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A snake came to my water-trough
On a hot, hot day, and I in pyjamas for the heat,
To drink there.
In the deep, strange-scented shade of the great dark carob-tree
D. H. Lawrence
There's a whisper down the field where the year has shot her yield
And the ricks stand gray to the sun,
Singing:-'Over then, come over, for the bee has quit the clover
And your English summer's done.'
Auguries Of Innocence
To see a world in a grain of sand
And a heaven in a wild flower,
Hold infinity in the palm of your hand
And eternity in an hour.
A Boy Named Sue
Well, my daddy left home when I was three,
and he didn't leave much to Ma and me,
just this old guitar and a bottle of booze.
Now I don't blame him because he run and hid,
The English Flag
Above the portico a flag-staff, bearing the Union Jack,
remained fluttering in the flames for some time, but ultimately
when it fell the crowds rent the air with shouts,
and seemed to see significance in the incident. -- DAILY PAPERS.
The Italian In England
That second time they hunted me
From hill to plain, from shore to sea,
And Austria, hounding far and wide
Her blood-hounds through the countryside,
The dark of Modred's hour not yet availing,
Gawaine it was who gave the King no peace;
Gawaine it was who goaded him and drove him
To Joyous Gard, where now for long his army,
Edwin Arlington Robinson
By the gate with star and moon
Worked into the peeled orange wood
The bronze snake lay in the sun
I weep for Adonais-he is dead!
O, weep for Adonais! though our tears
Thaw not the frost which binds so dear a head!
And thou, sad Hour, selected from all years
Percy Bysshe Shelley
Mirth the halls of Troy was filling,
Ere its lofty ramparts fell;
From the golden lute so thrilling
Hymns of joy were heard to swell.
Afar In The Desert
Afar in the Desert I love to ride,
With the silent Bush-boy alone by my side:
When the sorrows of life the soul o'ercast,
And, sick of the Present, I cling to the Past;
now lets down as white
As may be in dark woods, and with a song
It shall not make again all winter long
Of hissing on the yet uncovered ground,
He glides so swiftly
Back into the grass-
Gives me the courtesy of road
To let me pass,
Endymion: Book Iii
There are who lord it o'er their fellow-men
With most prevailing tinsel: who unpen
Their baaing vanities, to browse away
The comfortable green and juicy hay
Price Lake: 1961
Mouths shackled, dead or dying,
the bluegills, rainbows and browns
dangled from shiny metal
my father had thrown like chain
The Deserted Village
Sweet Auburn! loveliest village of the plain,
Where health and plenty cheered the labouring swain,
Where smiling spring its earliest visits paid,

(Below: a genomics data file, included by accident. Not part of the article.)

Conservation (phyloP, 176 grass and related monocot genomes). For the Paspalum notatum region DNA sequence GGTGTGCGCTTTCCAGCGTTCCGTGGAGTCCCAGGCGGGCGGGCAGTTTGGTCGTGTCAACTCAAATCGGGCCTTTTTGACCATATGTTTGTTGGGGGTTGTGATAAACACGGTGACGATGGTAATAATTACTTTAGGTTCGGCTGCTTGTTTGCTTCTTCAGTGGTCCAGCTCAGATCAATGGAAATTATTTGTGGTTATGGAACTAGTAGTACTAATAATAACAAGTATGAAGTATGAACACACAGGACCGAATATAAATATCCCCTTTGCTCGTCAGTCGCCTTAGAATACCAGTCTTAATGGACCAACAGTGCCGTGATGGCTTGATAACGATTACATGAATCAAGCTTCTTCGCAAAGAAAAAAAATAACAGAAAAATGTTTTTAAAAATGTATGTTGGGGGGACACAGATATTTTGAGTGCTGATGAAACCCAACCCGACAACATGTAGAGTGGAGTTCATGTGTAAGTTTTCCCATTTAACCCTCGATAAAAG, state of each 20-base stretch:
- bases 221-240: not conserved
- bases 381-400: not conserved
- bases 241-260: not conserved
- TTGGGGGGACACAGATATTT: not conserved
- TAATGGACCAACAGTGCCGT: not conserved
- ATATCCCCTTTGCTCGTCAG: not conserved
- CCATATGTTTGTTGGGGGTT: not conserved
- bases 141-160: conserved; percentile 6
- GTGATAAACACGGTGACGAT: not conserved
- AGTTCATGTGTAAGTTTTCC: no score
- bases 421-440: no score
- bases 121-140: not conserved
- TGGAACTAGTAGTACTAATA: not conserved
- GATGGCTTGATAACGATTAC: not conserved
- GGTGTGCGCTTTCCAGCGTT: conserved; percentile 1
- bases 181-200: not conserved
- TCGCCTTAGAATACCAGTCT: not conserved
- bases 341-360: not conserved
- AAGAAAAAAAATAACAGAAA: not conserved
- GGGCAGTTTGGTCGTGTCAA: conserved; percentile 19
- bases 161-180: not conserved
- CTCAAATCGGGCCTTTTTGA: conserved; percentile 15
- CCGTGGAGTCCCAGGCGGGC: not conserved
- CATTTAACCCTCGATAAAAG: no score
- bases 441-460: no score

And parting summer's lingering blooms delayed:
She bade me follow to her garden, where
The mellow sunlight stood as in a cup
Between the old grey walls; I did not dare
To raise my face, I did not dare look up,
D. H. Lawrence
They say we must not hate, nor fight in hate.
I've thought it over many a solemn hour,
And cannot mildly view the man or state
That has no thought, save only to be great;
Edgar Albert Guest
Ooh you what an evil thing
What a cruel word
You have a heart of a rock I say, how can you make our children loose their life's before time? You are a fiasco in our lives, a forever pain in our hearts and a forever negativity in our self esteems
The Grateful Snake.
Ingratitude! of earth the shame!
Thou monster, at whose hated name,
The nerves of kindness ake;
Would I could drive thee from mankind,
If you come to Mojacar
and peel open an orange full of worms,
count how many there are because
those are the days it will take for your body
CAPTAIN Dobbin, having retired from the South Seas
In the dumb tides of , with a handful of shells,
A few poisoned arrows, a cask of pearls,
And five thousand pounds in the colonial funds,
The Night Before
Look you, Dominie; look you, and listen!
Look in my face, first; search every line there;
Mark every feature,-chin, lip, and forehead!
Look in my eyes, and tell me the lesson
Edwin Arlington Robinson
To The Snake
Green Snake, when I hung you round my neck
and stroked your cold, pulsing throat
as you hissed to me, glinting
arrowy gold scales, and I felt
There was never a sound beside the wood but one,
And that was my long scythe whispering to the ground.
What was it it whispered? I knew not well myself;
Perhaps it was something about the heat of the sun,
Every man worth the name
has a yellow snake in his soul,
seated as on a throne, saying
if he cries: â??I want to!â??: â??No!â??
HERE, pent about by office walls
And barren eyes all day,
â??Tis sweet to think of waterfalls
Two hundred miles away!
The chair was made
By hands long dead,
Polished by many bodies sitting there,
Until the wood-lines flowed as clean as waves.